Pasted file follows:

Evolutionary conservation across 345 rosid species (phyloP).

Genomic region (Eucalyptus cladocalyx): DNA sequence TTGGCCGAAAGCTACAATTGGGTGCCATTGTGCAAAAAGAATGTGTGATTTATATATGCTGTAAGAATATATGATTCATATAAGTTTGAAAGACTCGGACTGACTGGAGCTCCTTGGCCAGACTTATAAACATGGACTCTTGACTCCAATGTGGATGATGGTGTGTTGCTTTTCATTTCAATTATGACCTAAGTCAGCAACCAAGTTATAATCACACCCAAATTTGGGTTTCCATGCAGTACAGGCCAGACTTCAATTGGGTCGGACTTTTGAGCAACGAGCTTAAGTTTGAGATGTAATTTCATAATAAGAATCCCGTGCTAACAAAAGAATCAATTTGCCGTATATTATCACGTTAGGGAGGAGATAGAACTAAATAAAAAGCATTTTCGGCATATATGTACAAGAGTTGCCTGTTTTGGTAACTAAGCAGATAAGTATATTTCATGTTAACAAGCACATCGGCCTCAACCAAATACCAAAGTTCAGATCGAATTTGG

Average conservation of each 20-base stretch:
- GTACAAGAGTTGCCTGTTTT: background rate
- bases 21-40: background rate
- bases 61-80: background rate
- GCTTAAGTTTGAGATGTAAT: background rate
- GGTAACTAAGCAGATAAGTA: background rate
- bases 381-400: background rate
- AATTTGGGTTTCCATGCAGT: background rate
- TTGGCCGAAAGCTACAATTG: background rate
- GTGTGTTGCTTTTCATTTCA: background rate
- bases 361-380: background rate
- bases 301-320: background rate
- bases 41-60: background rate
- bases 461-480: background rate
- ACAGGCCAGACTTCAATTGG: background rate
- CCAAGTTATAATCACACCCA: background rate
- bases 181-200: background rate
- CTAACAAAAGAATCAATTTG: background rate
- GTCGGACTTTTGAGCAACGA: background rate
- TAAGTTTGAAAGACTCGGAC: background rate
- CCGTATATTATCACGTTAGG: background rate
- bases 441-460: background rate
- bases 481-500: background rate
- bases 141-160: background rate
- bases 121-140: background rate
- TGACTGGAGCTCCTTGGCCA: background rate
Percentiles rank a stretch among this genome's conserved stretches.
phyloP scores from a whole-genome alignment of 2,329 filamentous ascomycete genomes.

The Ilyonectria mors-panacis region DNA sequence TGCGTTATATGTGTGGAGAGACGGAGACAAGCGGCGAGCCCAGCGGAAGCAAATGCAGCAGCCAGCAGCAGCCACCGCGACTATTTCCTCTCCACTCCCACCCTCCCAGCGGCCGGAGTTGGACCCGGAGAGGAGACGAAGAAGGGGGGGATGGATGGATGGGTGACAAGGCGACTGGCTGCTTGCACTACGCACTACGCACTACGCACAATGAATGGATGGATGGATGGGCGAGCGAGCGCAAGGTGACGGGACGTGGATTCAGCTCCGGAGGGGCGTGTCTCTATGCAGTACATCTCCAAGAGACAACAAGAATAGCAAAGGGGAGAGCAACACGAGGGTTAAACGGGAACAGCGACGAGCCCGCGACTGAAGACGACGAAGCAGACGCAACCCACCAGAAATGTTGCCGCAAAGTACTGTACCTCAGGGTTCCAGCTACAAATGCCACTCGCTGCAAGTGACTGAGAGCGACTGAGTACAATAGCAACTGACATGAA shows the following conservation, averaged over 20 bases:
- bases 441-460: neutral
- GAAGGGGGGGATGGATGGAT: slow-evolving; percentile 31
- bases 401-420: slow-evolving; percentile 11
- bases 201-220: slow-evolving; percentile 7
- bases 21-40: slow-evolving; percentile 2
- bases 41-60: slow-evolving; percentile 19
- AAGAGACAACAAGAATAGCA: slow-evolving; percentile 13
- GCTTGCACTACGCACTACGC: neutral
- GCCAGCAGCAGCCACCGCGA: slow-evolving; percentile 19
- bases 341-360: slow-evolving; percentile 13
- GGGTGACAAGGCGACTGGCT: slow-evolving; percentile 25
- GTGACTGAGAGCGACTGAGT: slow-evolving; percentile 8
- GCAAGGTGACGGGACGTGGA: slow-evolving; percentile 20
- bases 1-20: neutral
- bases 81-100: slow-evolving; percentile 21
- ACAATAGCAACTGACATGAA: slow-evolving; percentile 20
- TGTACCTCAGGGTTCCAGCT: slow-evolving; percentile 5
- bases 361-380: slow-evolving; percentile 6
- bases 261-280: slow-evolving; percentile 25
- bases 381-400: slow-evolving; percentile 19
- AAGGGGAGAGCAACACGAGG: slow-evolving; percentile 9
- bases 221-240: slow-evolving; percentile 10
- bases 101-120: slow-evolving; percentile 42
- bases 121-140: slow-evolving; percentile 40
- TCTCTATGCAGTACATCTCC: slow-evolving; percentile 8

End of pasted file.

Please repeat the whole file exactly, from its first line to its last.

Evolutionary conservation across 345 rosid species (phyloP).

Genomic region (Eucalyptus cladocalyx): DNA sequence TTGGCCGAAAGCTACAATTGGGTGCCATTGTGCAAAAAGAATGTGTGATTTATATATGCTGTAAGAATATATGATTCATATAAGTTTGAAAGACTCGGACTGACTGGAGCTCCTTGGCCAGACTTATAAACATGGACTCTTGACTCCAATGTGGATGATGGTGTGTTGCTTTTCATTTCAATTATGACCTAAGTCAGCAACCAAGTTATAATCACACCCAAATTTGGGTTTCCATGCAGTACAGGCCAGACTTCAATTGGGTCGGACTTTTGAGCAACGAGCTTAAGTTTGAGATGTAATTTCATAATAAGAATCCCGTGCTAACAAAAGAATCAATTTGCCGTATATTATCACGTTAGGGAGGAGATAGAACTAAATAAAAAGCATTTTCGGCATATATGTACAAGAGTTGCCTGTTTTGGTAACTAAGCAGATAAGTATATTTCATGTTAACAAGCACATCGGCCTCAACCAAATACCAAAGTTCAGATCGAATTTGG

Average conservation of each 20-base stretch:
- GTACAAGAGTTGCCTGTTTT: background rate
- bases 21-40: background rate
- bases 61-80: background rate
- GCTTAAGTTTGAGATGTAAT: background rate
- GGTAACTAAGCAGATAAGTA: background rate
- bases 381-400: background rate
- AATTTGGGTTTCCATGCAGT: background rate
- TTGGCCGAAAGCTACAATTG: background rate
- GTGTGTTGCTTTTCATTTCA: background rate
- bases 361-380: background rate
- bases 301-320: background rate
- bases 41-60: background rate
- bases 461-480: background rate
- ACAGGCCAGACTTCAATTGG: background rate
- CCAAGTTATAATCACACCCA: background rate
- bases 181-200: background rate
- CTAACAAAAGAATCAATTTG: background rate
- GTCGGACTTTTGAGCAACGA: background rate
- TAAGTTTGAAAGACTCGGAC: background rate
- CCGTATATTATCACGTTAGG: background rate
- bases 441-460: background rate
- bases 481-500: background rate
- bases 141-160: background rate
- bases 121-140: background rate
- TGACTGGAGCTCCTTGGCCA: background rate
Percentiles rank a stretch among this genome's conserved stretches.
phyloP scores from a whole-genome alignment of 2,329 filamentous ascomycete genomes.

The Ilyonectria mors-panacis region DNA sequence TGCGTTATATGTGTGGAGAGACGGAGACAAGCGGCGAGCCCAGCGGAAGCAAATGCAGCAGCCAGCAGCAGCCACCGCGACTATTTCCTCTCCACTCCCACCCTCCCAGCGGCCGGAGTTGGACCCGGAGAGGAGACGAAGAAGGGGGGGATGGATGGATGGGTGACAAGGCGACTGGCTGCTTGCACTACGCACTACGCACTACGCACAATGAATGGATGGATGGATGGGCGAGCGAGCGCAAGGTGACGGGACGTGGATTCAGCTCCGGAGGGGCGTGTCTCTATGCAGTACATCTCCAAGAGACAACAAGAATAGCAAAGGGGAGAGCAACACGAGGGTTAAACGGGAACAGCGACGAGCCCGCGACTGAAGACGACGAAGCAGACGCAACCCACCAGAAATGTTGCCGCAAAGTACTGTACCTCAGGGTTCCAGCTACAAATGCCACTCGCTGCAAGTGACTGAGAGCGACTGAGTACAATAGCAACTGACATGAA shows the following conservation, averaged over 20 bases:
- bases 441-460: neutral
- GAAGGGGGGGATGGATGGAT: slow-evolving; percentile 31
- bases 401-420: slow-evolving; percentile 11
- bases 201-220: slow-evolving; percentile 7
- bases 21-40: slow-evolving; percentile 2
- bases 41-60: slow-evolving; percentile 19
- AAGAGACAACAAGAATAGCA: slow-evolving; percentile 13
- GCTTGCACTACGCACTACGC: neutral
- GCCAGCAGCAGCCACCGCGA: slow-evolving; percentile 19
- bases 341-360: slow-evolving; percentile 13
- GGGTGACAAGGCGACTGGCT: slow-evolving; percentile 25
- GTGACTGAGAGCGACTGAGT: slow-evolving; percentile 8
- GCAAGGTGACGGGACGTGGA: slow-evolving; percentile 20
- bases 1-20: neutral
- bases 81-100: slow-evolving; percentile 21
- ACAATAGCAACTGACATGAA: slow-evolving; percentile 20
- TGTACCTCAGGGTTCCAGCT: slow-evolving; percentile 5
- bases 361-380: slow-evolving; percentile 6
- bases 261-280: slow-evolving; percentile 25
- bases 381-400: slow-evolving; percentile 19
- AAGGGGAGAGCAACACGAGG: slow-evolving; percentile 9
- bases 221-240: slow-evolving; percentile 10
- bases 101-120: slow-evolving; percentile 42
- bases 121-140: slow-evolving; percentile 40
- TCTCTATGCAGTACATCTCC: slow-evolving; percentile 8